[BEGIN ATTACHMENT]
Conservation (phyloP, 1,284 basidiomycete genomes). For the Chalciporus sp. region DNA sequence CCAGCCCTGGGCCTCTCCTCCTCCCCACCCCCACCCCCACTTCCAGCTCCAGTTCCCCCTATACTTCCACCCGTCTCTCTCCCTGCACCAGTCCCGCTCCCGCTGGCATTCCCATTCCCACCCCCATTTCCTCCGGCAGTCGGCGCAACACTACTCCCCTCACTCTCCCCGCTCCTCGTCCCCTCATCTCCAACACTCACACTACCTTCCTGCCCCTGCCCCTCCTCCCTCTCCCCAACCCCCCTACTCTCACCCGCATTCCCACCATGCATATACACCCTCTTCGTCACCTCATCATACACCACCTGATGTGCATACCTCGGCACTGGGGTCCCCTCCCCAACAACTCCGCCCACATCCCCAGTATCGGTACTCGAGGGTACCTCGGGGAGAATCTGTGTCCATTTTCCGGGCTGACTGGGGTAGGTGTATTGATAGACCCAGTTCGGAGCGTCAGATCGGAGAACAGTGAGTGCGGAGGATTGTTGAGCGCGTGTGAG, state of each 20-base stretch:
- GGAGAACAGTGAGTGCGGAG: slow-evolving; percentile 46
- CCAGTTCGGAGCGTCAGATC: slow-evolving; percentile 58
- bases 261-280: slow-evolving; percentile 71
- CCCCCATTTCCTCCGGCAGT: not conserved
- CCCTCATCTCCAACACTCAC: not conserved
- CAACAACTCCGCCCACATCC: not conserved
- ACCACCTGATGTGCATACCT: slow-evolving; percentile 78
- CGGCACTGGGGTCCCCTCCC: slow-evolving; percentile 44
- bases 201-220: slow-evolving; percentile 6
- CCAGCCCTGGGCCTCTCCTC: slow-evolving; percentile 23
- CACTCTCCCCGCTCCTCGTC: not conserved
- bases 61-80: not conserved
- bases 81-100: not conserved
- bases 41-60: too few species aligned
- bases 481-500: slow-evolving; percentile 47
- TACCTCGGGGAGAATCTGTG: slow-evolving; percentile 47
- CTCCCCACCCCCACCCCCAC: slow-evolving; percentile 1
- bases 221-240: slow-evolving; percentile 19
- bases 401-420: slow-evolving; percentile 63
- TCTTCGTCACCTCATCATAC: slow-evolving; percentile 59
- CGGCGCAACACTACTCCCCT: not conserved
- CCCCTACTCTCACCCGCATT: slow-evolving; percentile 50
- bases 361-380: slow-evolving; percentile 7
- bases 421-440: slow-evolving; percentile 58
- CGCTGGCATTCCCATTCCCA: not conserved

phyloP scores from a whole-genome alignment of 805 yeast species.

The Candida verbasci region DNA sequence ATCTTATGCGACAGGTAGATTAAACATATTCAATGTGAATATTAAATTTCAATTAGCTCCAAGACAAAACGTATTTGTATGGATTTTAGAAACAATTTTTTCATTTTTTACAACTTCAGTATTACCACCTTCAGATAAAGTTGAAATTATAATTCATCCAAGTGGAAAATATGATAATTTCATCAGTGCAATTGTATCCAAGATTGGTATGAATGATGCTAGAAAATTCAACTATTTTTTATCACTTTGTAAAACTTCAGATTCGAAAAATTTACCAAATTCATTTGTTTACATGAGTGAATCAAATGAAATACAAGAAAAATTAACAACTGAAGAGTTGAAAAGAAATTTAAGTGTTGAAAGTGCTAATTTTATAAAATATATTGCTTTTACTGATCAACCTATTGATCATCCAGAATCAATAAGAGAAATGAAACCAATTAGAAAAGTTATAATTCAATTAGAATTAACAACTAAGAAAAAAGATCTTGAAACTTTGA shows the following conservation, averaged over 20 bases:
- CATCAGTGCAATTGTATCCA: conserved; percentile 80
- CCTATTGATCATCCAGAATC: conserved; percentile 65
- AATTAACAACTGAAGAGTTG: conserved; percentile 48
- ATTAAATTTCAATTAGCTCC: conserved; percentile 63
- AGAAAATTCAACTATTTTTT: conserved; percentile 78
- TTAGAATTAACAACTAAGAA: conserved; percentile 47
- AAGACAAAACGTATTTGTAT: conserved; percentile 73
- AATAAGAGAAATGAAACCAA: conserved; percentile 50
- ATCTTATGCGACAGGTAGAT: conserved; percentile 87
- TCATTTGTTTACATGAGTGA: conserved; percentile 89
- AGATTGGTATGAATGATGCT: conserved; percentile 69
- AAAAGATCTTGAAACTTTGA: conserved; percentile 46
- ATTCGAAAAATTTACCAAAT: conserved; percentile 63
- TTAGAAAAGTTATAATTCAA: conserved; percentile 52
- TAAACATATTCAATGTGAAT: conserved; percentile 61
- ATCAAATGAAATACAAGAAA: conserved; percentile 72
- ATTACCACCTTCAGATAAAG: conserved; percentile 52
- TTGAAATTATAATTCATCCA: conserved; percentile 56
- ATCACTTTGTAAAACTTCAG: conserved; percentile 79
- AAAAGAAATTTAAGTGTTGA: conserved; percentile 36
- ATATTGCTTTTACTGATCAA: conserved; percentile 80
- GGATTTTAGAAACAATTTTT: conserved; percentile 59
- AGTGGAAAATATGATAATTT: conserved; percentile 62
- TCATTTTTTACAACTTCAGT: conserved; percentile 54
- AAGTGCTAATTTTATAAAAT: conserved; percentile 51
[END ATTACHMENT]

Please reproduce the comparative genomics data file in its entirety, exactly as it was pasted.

Conservation (phyloP, 1,284 basidiomycete genomes). For the Chalciporus sp. region DNA sequence CCAGCCCTGGGCCTCTCCTCCTCCCCACCCCCACCCCCACTTCCAGCTCCAGTTCCCCCTATACTTCCACCCGTCTCTCTCCCTGCACCAGTCCCGCTCCCGCTGGCATTCCCATTCCCACCCCCATTTCCTCCGGCAGTCGGCGCAACACTACTCCCCTCACTCTCCCCGCTCCTCGTCCCCTCATCTCCAACACTCACACTACCTTCCTGCCCCTGCCCCTCCTCCCTCTCCCCAACCCCCCTACTCTCACCCGCATTCCCACCATGCATATACACCCTCTTCGTCACCTCATCATACACCACCTGATGTGCATACCTCGGCACTGGGGTCCCCTCCCCAACAACTCCGCCCACATCCCCAGTATCGGTACTCGAGGGTACCTCGGGGAGAATCTGTGTCCATTTTCCGGGCTGACTGGGGTAGGTGTATTGATAGACCCAGTTCGGAGCGTCAGATCGGAGAACAGTGAGTGCGGAGGATTGTTGAGCGCGTGTGAG, state of each 20-base stretch:
- GGAGAACAGTGAGTGCGGAG: slow-evolving; percentile 46
- CCAGTTCGGAGCGTCAGATC: slow-evolving; percentile 58
- bases 261-280: slow-evolving; percentile 71
- CCCCCATTTCCTCCGGCAGT: not conserved
- CCCTCATCTCCAACACTCAC: not conserved
- CAACAACTCCGCCCACATCC: not conserved
- ACCACCTGATGTGCATACCT: slow-evolving; percentile 78
- CGGCACTGGGGTCCCCTCCC: slow-evolving; percentile 44
- bases 201-220: slow-evolving; percentile 6
- CCAGCCCTGGGCCTCTCCTC: slow-evolving; percentile 23
- CACTCTCCCCGCTCCTCGTC: not conserved
- bases 61-80: not conserved
- bases 81-100: not conserved
- bases 41-60: too few species aligned
- bases 481-500: slow-evolving; percentile 47
- TACCTCGGGGAGAATCTGTG: slow-evolving; percentile 47
- CTCCCCACCCCCACCCCCAC: slow-evolving; percentile 1
- bases 221-240: slow-evolving; percentile 19
- bases 401-420: slow-evolving; percentile 63
- TCTTCGTCACCTCATCATAC: slow-evolving; percentile 59
- CGGCGCAACACTACTCCCCT: not conserved
- CCCCTACTCTCACCCGCATT: slow-evolving; percentile 50
- bases 361-380: slow-evolving; percentile 7
- bases 421-440: slow-evolving; percentile 58
- CGCTGGCATTCCCATTCCCA: not conserved

phyloP scores from a whole-genome alignment of 805 yeast species.

The Candida verbasci region DNA sequence ATCTTATGCGACAGGTAGATTAAACATATTCAATGTGAATATTAAATTTCAATTAGCTCCAAGACAAAACGTATTTGTATGGATTTTAGAAACAATTTTTTCATTTTTTACAACTTCAGTATTACCACCTTCAGATAAAGTTGAAATTATAATTCATCCAAGTGGAAAATATGATAATTTCATCAGTGCAATTGTATCCAAGATTGGTATGAATGATGCTAGAAAATTCAACTATTTTTTATCACTTTGTAAAACTTCAGATTCGAAAAATTTACCAAATTCATTTGTTTACATGAGTGAATCAAATGAAATACAAGAAAAATTAACAACTGAAGAGTTGAAAAGAAATTTAAGTGTTGAAAGTGCTAATTTTATAAAATATATTGCTTTTACTGATCAACCTATTGATCATCCAGAATCAATAAGAGAAATGAAACCAATTAGAAAAGTTATAATTCAATTAGAATTAACAACTAAGAAAAAAGATCTTGAAACTTTGA shows the following conservation, averaged over 20 bases:
- CATCAGTGCAATTGTATCCA: conserved; percentile 80
- CCTATTGATCATCCAGAATC: conserved; percentile 65
- AATTAACAACTGAAGAGTTG: conserved; percentile 48
- ATTAAATTTCAATTAGCTCC: conserved; percentile 63
- AGAAAATTCAACTATTTTTT: conserved; percentile 78
- TTAGAATTAACAACTAAGAA: conserved; percentile 47
- AAGACAAAACGTATTTGTAT: conserved; percentile 73
- AATAAGAGAAATGAAACCAA: conserved; percentile 50
- ATCTTATGCGACAGGTAGAT: conserved; percentile 87
- TCATTTGTTTACATGAGTGA: conserved; percentile 89
- AGATTGGTATGAATGATGCT: conserved; percentile 69
- AAAAGATCTTGAAACTTTGA: conserved; percentile 46
- ATTCGAAAAATTTACCAAAT: conserved; percentile 63
- TTAGAAAAGTTATAATTCAA: conserved; percentile 52
- TAAACATATTCAATGTGAAT: conserved; percentile 61
- ATCAAATGAAATACAAGAAA: conserved; percentile 72
- ATTACCACCTTCAGATAAAG: conserved; percentile 52
- TTGAAATTATAATTCATCCA: conserved; percentile 56
- ATCACTTTGTAAAACTTCAG: conserved; percentile 79
- AAAAGAAATTTAAGTGTTGA: conserved; percentile 36
- ATATTGCTTTTACTGATCAA: conserved; percentile 80
- GGATTTTAGAAACAATTTTT: conserved; percentile 59
- AGTGGAAAATATGATAATTT: conserved; percentile 62
- TCATTTTTTACAACTTCAGT: conserved; percentile 54
- AAGTGCTAATTTTATAAAAT: conserved; percentile 51